Part of the thing about feminism, viewed a movement for social change, is that, as much as you may sympathize with the woman who feels the need to keep a spotless house due to patriarchal pressures, you must also understand her as someone who has revolutionary choice at her fingertips: she can say, "Fuck housework! IF people don't like it, to hell with them!" She can say, "I hate these heels and I'm never wearing them again!" If she doesn't, and no one does, then it will remain a patriarchal pressure. But, if she is willing to be the risk-taker, then the social pressures could gradually abate.

    The woman who is afraid her kids are going to be taken away if she doesn't have a perfectly clean home is not someone who can be expected to buck the system. But a middle-class woman with a "progressive" male partner who identifies as a feminist seems like someone who can look at her compulsive cleaning and ask: "Does this benefit me? Does this benefit society? Does this benefit women?" And if the answer to the first question is "yes", cleaning matters to her, but she shouldn't expect others to feel the same way. If the answer to the first question is "no", then she can choose to quit wasting so much time and spend more of her time blogging, watching television, sleeping, saving the environment, or running for office, meanwhile, doing her part to take the cleaning weight off other women everywhere.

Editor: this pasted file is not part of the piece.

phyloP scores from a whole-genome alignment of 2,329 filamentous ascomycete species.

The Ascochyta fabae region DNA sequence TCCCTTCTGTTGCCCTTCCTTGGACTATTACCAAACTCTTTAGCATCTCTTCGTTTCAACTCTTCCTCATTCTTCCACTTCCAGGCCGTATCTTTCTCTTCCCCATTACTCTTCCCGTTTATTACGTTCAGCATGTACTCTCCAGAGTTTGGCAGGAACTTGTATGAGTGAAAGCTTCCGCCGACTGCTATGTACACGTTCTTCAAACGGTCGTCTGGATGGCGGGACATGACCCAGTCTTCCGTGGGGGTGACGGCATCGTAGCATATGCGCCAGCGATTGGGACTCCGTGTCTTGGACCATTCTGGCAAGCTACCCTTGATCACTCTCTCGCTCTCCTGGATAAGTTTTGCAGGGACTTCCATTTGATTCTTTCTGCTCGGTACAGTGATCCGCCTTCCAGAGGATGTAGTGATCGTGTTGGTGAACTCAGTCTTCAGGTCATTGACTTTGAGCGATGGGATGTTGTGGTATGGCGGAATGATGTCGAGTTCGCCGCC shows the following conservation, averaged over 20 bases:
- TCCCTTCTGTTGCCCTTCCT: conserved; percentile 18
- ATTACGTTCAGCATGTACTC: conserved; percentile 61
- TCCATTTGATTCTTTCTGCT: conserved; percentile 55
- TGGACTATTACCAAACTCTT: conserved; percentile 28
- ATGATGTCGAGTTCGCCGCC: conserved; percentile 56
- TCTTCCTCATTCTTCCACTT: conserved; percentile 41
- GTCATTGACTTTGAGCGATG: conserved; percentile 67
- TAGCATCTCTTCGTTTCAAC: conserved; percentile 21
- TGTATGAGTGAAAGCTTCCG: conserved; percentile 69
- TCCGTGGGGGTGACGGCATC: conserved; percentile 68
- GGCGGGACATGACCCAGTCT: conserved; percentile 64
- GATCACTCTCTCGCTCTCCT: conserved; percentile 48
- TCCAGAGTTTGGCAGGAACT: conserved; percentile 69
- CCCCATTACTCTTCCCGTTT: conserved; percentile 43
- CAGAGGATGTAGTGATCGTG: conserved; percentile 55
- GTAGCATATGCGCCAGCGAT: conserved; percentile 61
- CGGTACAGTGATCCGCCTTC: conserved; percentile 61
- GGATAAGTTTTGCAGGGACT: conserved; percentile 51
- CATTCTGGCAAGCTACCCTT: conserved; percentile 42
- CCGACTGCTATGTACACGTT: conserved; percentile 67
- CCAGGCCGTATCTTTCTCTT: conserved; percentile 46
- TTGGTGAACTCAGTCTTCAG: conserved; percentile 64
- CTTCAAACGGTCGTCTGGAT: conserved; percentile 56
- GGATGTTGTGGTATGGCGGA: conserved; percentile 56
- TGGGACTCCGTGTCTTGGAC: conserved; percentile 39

Tim Sackton comments:

    I often find that ‘choice’ feminism is often inuitively appealing — after all, if women want to be cleaner than men, what is the problem? If some women want to change their names after marriage, what is the problem? Isn’t it there choice?